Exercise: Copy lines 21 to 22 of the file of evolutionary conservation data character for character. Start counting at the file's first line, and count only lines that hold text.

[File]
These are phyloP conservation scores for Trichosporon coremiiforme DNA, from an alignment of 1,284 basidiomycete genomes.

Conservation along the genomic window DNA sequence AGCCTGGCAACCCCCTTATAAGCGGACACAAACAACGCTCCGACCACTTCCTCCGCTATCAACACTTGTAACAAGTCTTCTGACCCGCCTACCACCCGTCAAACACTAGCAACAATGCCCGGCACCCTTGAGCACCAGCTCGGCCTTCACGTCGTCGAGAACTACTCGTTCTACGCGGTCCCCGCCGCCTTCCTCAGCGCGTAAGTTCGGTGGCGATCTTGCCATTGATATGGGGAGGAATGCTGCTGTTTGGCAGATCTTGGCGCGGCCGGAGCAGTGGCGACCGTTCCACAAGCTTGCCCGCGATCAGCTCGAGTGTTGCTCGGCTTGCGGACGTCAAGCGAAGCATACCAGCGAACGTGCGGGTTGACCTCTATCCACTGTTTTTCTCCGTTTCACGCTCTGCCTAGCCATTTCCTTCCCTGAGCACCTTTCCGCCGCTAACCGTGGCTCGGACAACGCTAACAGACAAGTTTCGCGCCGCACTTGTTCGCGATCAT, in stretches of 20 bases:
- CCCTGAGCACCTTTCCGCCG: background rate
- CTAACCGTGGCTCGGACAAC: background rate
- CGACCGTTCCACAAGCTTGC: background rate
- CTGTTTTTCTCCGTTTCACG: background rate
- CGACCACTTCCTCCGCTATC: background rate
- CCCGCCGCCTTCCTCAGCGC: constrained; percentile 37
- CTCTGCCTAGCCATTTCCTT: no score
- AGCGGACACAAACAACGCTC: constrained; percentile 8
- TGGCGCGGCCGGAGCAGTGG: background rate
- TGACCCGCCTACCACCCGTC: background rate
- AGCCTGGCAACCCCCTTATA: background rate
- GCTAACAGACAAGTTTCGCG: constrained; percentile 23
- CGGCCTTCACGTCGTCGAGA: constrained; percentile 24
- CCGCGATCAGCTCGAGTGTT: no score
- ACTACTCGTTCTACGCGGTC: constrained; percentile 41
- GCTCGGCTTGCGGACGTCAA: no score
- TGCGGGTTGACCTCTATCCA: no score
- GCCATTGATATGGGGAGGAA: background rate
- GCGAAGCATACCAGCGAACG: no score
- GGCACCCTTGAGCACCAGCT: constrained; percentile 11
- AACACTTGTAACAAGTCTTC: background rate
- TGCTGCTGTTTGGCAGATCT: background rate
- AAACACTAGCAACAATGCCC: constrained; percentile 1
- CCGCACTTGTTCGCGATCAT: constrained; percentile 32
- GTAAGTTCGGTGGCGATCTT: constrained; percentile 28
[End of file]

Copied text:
- GCGAAGCATACCAGCGAACG: no score
- GGCACCCTTGAGCACCAGCT: constrained; percentile 11